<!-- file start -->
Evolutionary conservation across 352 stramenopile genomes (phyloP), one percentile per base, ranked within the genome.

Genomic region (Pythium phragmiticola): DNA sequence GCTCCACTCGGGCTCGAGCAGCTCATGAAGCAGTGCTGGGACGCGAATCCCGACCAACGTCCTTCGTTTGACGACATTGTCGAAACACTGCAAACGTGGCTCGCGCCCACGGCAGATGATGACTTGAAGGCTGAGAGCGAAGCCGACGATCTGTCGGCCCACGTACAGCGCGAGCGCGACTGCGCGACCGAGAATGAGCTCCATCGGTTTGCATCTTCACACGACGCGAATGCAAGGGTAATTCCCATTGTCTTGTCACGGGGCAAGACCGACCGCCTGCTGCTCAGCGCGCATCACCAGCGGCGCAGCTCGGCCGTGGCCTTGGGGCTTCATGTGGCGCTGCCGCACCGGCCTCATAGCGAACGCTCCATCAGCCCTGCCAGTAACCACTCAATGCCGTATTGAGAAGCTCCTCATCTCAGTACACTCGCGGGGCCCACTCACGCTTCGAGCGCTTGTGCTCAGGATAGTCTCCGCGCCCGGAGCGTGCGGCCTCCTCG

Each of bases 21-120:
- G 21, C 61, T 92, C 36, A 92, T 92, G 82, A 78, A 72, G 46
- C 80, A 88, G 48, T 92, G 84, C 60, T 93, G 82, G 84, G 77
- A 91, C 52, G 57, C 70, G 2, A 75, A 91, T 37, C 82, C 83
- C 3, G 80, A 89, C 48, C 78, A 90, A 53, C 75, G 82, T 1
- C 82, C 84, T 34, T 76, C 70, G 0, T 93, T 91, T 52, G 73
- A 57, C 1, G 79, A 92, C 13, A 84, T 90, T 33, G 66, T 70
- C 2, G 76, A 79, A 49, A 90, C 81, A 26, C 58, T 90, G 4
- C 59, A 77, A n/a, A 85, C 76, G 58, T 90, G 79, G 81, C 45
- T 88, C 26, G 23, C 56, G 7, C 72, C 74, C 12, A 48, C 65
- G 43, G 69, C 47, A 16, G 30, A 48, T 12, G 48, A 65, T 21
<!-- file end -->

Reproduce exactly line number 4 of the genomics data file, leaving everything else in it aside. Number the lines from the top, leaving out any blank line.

- G 21, C 61, T 92, C 36, A 92, T 92, G 82, A 78, A 72, G 46